Comet Leonard came VERY close to this spacecraft, see what happens

The comet Leonard passed the ESA's solar orbiter closely. Here's the footage of what happened when it did so.

By: HT TECH
| Updated on: Aug 21 2022, 22:47 IST
Comet Leonard passes the ESA/NASA Solar Orbiter spacecraft.
Comet Leonard passes the ESA/NASA Solar Orbiter spacecraft. (ESA)
Comet Leonard passes the ESA/NASA Solar Orbiter spacecraft.
Comet Leonard passes the ESA/NASA Solar Orbiter spacecraft. (ESA)

The comet Leonard passed us a few weeks ago, making for a good light show for astronomers and commoners with a telescope. After passing Earth, Leonard has been heading towards the sun for its unknown fate: will it be flung around in interstellar space or be eaten up by our Sun? That's a finale awaiting us but just a few days ago, the comet passed very close one of our spacecraft and here's what happened.

Comet Leonard passed very close to the European Space Agency's (ESA) and NASA's Solar Orbiter spacecraft during the period of December 17 and December 19. No, it did not harm the spacecraft or messed up its operational things. Instead, the spacecraft got us a very good view of the “Christmas Comet” zipping past itself, hurtling towards the sun. And, in the process, it threw up a spectacular light show.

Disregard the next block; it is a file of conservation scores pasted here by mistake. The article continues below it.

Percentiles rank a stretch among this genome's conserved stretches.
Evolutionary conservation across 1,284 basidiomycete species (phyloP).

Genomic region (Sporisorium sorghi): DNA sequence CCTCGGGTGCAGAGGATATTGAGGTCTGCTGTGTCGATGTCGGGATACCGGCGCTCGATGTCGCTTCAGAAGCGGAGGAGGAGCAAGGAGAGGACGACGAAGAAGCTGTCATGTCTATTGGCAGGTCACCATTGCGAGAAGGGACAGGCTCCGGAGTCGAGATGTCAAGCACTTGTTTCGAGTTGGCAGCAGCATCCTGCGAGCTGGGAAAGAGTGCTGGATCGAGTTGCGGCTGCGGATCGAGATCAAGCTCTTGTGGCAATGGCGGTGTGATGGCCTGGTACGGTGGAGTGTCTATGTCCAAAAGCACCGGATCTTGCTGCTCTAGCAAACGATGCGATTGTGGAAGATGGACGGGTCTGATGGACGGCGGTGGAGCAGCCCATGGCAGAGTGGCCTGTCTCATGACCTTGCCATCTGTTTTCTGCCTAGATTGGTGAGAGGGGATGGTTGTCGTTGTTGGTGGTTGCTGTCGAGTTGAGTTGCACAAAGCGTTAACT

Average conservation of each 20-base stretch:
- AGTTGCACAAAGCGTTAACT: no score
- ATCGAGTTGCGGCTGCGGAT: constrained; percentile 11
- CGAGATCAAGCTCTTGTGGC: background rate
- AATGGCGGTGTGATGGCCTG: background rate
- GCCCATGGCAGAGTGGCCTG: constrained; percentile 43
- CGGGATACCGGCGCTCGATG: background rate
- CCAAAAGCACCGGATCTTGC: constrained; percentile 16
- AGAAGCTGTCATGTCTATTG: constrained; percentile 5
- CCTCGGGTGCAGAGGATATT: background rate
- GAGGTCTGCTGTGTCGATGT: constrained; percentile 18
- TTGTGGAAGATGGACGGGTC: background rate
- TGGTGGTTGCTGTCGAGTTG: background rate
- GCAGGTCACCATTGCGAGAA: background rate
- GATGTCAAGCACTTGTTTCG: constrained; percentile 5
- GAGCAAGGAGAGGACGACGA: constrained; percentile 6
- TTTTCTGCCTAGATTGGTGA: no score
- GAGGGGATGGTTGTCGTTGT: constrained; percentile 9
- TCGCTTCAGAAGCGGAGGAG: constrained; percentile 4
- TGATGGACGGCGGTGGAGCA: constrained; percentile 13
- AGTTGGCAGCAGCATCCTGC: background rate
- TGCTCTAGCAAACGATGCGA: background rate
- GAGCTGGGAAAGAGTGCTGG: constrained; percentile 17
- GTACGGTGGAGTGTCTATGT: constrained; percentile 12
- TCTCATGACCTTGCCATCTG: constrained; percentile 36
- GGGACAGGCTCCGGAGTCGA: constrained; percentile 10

Comet Leonard captured by ESA/NASA spacecraft

The ESA released a video on its YouTube channel, showing the small footage of the comet passing by. The comet, which is half a mile wide, threw up its iconic “tail” of evaporating ice. However, the backdrop makes it more interesting since you get to see our neighbouring planets Venus and Mercury in the frame. In fact, Venus outshines the comet and everything else in the frame, while the humble Mercury sits there in the background.

“When SoloHi recorded these images, the comet was approximately between the sun and the spacecraft, with its gas and dust tails pointing towards the spacecraft,” said the ESA in an official statement.

The Solar Orbiter Heliospheric Imager (SoloHI) will continue to observe the comet until December 22, after which it will go out of the spacecraft's view. The comet itself will keep heading towards the Sun and on January 3, 2022, it will pass at a very close distance of 90 million kilometers from the Sun. The comet is either likely to break up or be shot away in deep space and might never return to use.

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First Published Date: 22 Dec, 09:11 IST
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